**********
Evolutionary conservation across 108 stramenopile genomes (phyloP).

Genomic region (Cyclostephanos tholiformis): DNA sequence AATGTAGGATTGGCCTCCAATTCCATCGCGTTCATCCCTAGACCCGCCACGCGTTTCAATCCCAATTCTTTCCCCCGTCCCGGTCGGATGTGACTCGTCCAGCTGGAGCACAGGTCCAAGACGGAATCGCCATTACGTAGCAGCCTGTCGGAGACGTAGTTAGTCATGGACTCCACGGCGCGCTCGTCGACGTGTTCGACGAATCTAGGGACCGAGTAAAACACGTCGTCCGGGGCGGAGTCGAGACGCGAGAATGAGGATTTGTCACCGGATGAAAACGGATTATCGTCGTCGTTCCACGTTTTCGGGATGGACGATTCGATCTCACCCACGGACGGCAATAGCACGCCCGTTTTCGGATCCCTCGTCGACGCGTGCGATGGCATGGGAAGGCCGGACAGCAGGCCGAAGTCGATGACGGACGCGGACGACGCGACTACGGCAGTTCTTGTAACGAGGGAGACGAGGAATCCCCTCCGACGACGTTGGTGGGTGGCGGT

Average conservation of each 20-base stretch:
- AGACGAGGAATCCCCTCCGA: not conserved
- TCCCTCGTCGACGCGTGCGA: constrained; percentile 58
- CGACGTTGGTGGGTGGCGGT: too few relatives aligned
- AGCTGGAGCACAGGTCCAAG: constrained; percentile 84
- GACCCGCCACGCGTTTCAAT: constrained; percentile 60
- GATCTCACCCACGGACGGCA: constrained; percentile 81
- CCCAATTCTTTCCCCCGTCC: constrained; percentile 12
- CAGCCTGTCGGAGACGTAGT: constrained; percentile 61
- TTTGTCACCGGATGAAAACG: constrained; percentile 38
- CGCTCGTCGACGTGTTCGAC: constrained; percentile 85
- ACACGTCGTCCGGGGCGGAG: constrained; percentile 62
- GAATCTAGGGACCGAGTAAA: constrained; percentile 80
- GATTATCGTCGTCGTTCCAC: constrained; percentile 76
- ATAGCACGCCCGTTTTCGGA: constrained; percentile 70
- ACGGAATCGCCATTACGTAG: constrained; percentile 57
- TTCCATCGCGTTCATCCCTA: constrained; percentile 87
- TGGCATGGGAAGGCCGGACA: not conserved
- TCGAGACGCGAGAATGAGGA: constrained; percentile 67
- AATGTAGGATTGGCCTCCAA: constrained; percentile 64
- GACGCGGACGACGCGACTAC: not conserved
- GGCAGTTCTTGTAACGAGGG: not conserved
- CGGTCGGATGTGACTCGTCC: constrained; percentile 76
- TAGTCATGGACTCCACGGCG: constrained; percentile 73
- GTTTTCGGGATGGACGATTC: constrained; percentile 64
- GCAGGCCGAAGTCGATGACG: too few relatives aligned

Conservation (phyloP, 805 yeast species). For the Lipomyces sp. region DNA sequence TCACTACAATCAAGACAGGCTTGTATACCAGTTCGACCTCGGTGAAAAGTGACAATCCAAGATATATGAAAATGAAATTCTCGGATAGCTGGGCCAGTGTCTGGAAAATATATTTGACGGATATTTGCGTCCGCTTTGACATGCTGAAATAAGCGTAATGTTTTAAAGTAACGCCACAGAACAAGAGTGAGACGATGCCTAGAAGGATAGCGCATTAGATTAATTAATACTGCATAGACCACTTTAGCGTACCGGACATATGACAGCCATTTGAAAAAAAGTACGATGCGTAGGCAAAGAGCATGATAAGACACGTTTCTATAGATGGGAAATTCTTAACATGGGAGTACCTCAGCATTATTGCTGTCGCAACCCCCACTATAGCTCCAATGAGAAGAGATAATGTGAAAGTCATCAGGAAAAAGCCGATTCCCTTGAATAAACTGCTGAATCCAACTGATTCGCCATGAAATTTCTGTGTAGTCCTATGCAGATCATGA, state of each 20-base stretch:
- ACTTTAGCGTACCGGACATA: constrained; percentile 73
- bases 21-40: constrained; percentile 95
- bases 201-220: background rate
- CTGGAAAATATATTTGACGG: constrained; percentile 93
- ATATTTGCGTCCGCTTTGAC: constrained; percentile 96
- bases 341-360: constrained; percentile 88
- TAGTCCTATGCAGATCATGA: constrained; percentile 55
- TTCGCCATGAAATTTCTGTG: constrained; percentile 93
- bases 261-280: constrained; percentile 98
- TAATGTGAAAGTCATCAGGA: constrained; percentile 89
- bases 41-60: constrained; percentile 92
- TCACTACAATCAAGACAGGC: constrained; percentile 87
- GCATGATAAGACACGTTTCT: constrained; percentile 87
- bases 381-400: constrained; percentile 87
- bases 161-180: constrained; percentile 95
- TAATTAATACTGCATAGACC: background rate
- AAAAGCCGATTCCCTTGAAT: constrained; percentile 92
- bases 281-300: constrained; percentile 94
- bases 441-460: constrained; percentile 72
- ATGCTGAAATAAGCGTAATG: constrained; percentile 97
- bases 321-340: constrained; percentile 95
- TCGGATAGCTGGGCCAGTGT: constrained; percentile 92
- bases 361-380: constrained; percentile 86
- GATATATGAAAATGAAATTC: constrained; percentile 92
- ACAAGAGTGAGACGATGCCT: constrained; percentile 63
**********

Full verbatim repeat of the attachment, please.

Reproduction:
Evolutionary conservation across 108 stramenopile genomes (phyloP).

Genomic region (Cyclostephanos tholiformis): DNA sequence AATGTAGGATTGGCCTCCAATTCCATCGCGTTCATCCCTAGACCCGCCACGCGTTTCAATCCCAATTCTTTCCCCCGTCCCGGTCGGATGTGACTCGTCCAGCTGGAGCACAGGTCCAAGACGGAATCGCCATTACGTAGCAGCCTGTCGGAGACGTAGTTAGTCATGGACTCCACGGCGCGCTCGTCGACGTGTTCGACGAATCTAGGGACCGAGTAAAACACGTCGTCCGGGGCGGAGTCGAGACGCGAGAATGAGGATTTGTCACCGGATGAAAACGGATTATCGTCGTCGTTCCACGTTTTCGGGATGGACGATTCGATCTCACCCACGGACGGCAATAGCACGCCCGTTTTCGGATCCCTCGTCGACGCGTGCGATGGCATGGGAAGGCCGGACAGCAGGCCGAAGTCGATGACGGACGCGGACGACGCGACTACGGCAGTTCTTGTAACGAGGGAGACGAGGAATCCCCTCCGACGACGTTGGTGGGTGGCGGT

Average conservation of each 20-base stretch:
- AGACGAGGAATCCCCTCCGA: not conserved
- TCCCTCGTCGACGCGTGCGA: constrained; percentile 58
- CGACGTTGGTGGGTGGCGGT: too few relatives aligned
- AGCTGGAGCACAGGTCCAAG: constrained; percentile 84
- GACCCGCCACGCGTTTCAAT: constrained; percentile 60
- GATCTCACCCACGGACGGCA: constrained; percentile 81
- CCCAATTCTTTCCCCCGTCC: constrained; percentile 12
- CAGCCTGTCGGAGACGTAGT: constrained; percentile 61
- TTTGTCACCGGATGAAAACG: constrained; percentile 38
- CGCTCGTCGACGTGTTCGAC: constrained; percentile 85
- ACACGTCGTCCGGGGCGGAG: constrained; percentile 62
- GAATCTAGGGACCGAGTAAA: constrained; percentile 80
- GATTATCGTCGTCGTTCCAC: constrained; percentile 76
- ATAGCACGCCCGTTTTCGGA: constrained; percentile 70
- ACGGAATCGCCATTACGTAG: constrained; percentile 57
- TTCCATCGCGTTCATCCCTA: constrained; percentile 87
- TGGCATGGGAAGGCCGGACA: not conserved
- TCGAGACGCGAGAATGAGGA: constrained; percentile 67
- AATGTAGGATTGGCCTCCAA: constrained; percentile 64
- GACGCGGACGACGCGACTAC: not conserved
- GGCAGTTCTTGTAACGAGGG: not conserved
- CGGTCGGATGTGACTCGTCC: constrained; percentile 76
- TAGTCATGGACTCCACGGCG: constrained; percentile 73
- GTTTTCGGGATGGACGATTC: constrained; percentile 64
- GCAGGCCGAAGTCGATGACG: too few relatives aligned

Conservation (phyloP, 805 yeast species). For the Lipomyces sp. region DNA sequence TCACTACAATCAAGACAGGCTTGTATACCAGTTCGACCTCGGTGAAAAGTGACAATCCAAGATATATGAAAATGAAATTCTCGGATAGCTGGGCCAGTGTCTGGAAAATATATTTGACGGATATTTGCGTCCGCTTTGACATGCTGAAATAAGCGTAATGTTTTAAAGTAACGCCACAGAACAAGAGTGAGACGATGCCTAGAAGGATAGCGCATTAGATTAATTAATACTGCATAGACCACTTTAGCGTACCGGACATATGACAGCCATTTGAAAAAAAGTACGATGCGTAGGCAAAGAGCATGATAAGACACGTTTCTATAGATGGGAAATTCTTAACATGGGAGTACCTCAGCATTATTGCTGTCGCAACCCCCACTATAGCTCCAATGAGAAGAGATAATGTGAAAGTCATCAGGAAAAAGCCGATTCCCTTGAATAAACTGCTGAATCCAACTGATTCGCCATGAAATTTCTGTGTAGTCCTATGCAGATCATGA, state of each 20-base stretch:
- ACTTTAGCGTACCGGACATA: constrained; percentile 73
- bases 21-40: constrained; percentile 95
- bases 201-220: background rate
- CTGGAAAATATATTTGACGG: constrained; percentile 93
- ATATTTGCGTCCGCTTTGAC: constrained; percentile 96
- bases 341-360: constrained; percentile 88
- TAGTCCTATGCAGATCATGA: constrained; percentile 55
- TTCGCCATGAAATTTCTGTG: constrained; percentile 93
- bases 261-280: constrained; percentile 98
- TAATGTGAAAGTCATCAGGA: constrained; percentile 89
- bases 41-60: constrained; percentile 92
- TCACTACAATCAAGACAGGC: constrained; percentile 87
- GCATGATAAGACACGTTTCT: constrained; percentile 87
- bases 381-400: constrained; percentile 87
- bases 161-180: constrained; percentile 95
- TAATTAATACTGCATAGACC: background rate
- AAAAGCCGATTCCCTTGAAT: constrained; percentile 92
- bases 281-300: constrained; percentile 94
- bases 441-460: constrained; percentile 72
- ATGCTGAAATAAGCGTAATG: constrained; percentile 97
- bases 321-340: constrained; percentile 95
- TCGGATAGCTGGGCCAGTGT: constrained; percentile 92
- bases 361-380: constrained; percentile 86
- GATATATGAAAATGAAATTC: constrained; percentile 92
- ACAAGAGTGAGACGATGCCT: constrained; percentile 63